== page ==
Blue Shield of California looks to cut reliance on CVS, taps Amazon © Reuters. FILE PHOTO: CVS Health logo is seen displayed in this illustration taken, May 3, 2022. REUTERS/Dado Ruvic/Illustration/File Photo

By Bhanvi Satija and Patrick Wingrove

(Reuters) -Blue Shield of California plans to stop using most of CVS Health (NYSE:)’s pharmacy benefit management services and work with others, including (NASDAQ:) and Mark Cuban’s drug firm, in a bid to reduce drug costs for its insurance plan members.

The non-profit insurer, which serves roughly 4.8 million members, said on Thursday it now plans to tap five different partners for services typically provided by pharmacy benefits managers (PBMs), which negotiate drug prices with manufacturers.

The regional health insurance provider will still retain CVS Caremark for managing specialty drugs, costly medications used to treat complex conditions like cancer and rheumatoid arthritis.

Still, it expects to save $500 million annually in drugs costs once the program is fully launched in January 2025.

Paul Markovich, Blue Shield of California’s CEO, said in an interview that the move had been in the works for some time but was spurred by CVS’s reluctance to cover a much cheaper version of Johnson & Johnson (NYSE:)’s cancer drug Zytiga this year.

“We managed to get to the same drug for about $160 a month (from around $3,000) and went to CVS and said we’d like them to sell it, but they told us ‘no’ for about five months until they would,” he said.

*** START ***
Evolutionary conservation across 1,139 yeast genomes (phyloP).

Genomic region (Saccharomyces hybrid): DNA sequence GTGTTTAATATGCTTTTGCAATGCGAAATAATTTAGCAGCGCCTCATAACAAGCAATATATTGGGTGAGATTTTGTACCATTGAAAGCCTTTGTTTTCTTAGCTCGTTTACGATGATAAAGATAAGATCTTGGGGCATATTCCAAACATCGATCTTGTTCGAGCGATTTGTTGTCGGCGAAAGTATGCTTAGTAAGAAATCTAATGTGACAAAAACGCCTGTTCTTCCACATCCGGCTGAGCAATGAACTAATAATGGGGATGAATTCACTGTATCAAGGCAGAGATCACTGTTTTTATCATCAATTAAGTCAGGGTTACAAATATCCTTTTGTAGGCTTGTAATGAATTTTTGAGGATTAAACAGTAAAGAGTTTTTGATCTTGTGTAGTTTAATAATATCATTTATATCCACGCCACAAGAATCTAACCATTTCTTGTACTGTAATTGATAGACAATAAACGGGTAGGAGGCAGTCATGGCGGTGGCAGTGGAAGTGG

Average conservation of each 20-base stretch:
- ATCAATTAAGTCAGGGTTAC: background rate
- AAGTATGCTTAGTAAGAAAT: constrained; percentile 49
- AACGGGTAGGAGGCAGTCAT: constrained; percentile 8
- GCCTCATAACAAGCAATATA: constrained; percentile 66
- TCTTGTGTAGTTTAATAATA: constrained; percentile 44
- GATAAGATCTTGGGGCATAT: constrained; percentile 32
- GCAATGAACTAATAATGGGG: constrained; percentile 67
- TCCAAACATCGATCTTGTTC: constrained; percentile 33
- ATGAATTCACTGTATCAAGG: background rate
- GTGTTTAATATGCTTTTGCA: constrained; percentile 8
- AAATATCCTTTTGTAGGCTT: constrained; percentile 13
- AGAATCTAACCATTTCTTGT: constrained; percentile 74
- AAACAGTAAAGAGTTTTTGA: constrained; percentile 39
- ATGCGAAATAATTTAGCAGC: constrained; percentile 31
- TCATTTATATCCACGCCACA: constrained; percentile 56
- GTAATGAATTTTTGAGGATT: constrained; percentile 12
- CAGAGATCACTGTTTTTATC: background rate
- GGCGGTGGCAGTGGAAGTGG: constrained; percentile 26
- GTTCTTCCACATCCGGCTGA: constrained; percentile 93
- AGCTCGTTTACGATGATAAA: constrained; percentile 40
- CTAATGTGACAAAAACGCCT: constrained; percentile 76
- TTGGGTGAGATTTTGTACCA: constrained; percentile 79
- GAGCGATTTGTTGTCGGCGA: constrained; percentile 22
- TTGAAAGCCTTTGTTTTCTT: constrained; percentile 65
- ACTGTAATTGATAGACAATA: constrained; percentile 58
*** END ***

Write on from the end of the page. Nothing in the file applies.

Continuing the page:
Lawmakers and the Federal Trade Commission have been investigating the role of PBMs in rising healthcare costs this year, which Markovich said is needed alongside further scrutiny from employers to mold a fairer pharmacy system for patients.

CVS shares slid over 9%, while rivals that also have PBMs also fell. Cigna (NYSE:) Group shares fell 6% and UnitedHealth Group (NYSE:) dipped almost 2%, in early trade over investor concerns that other insurers may adopt a similar model.

“Many in the industry will likely be watching this situation closely as managing the five partnerships could prove tricky, but if it (Blue Shield) is successful, we could see additional regionals move more in a similar direction,” said Elizabeth Anderson, analyst at Evercore ISI.

Other analysts highlighted logistical challenges with executing the new model instead of CVS’ full range of PBM services.

Markovich said the insurer had enough lead time and experience working with multiple vendors, hospitals and physicians to manage any logistical challenges.

“I don’t want to trivialize the fact that there’s coordination involved here, but (logistics) is what we do for a living,” he said.

Amazon Pharmacy will provide at-home delivery of prescription drugs as well as upfront pricing, while Mark Cuban’s Cost Plus Drug Company will provide access to generic drugs, Blue Shield said.

CVS said it was looking forward to “providing care for Blue Shield of California’s members who require complex, specialty medications – as we have for nearly two decades.”

The change, however, marks another blow to CVS Caremark, which is set to lose the contract to manage Centene (NYSE:)’s $40 billion annual pharmacy needs from next year.

Blue Shield of California’s other partners include privately held Abarca for processing claims related to prescription drugs, while smaller PBM Prime Therapeutics will work to negotiate savings with drugmakers.


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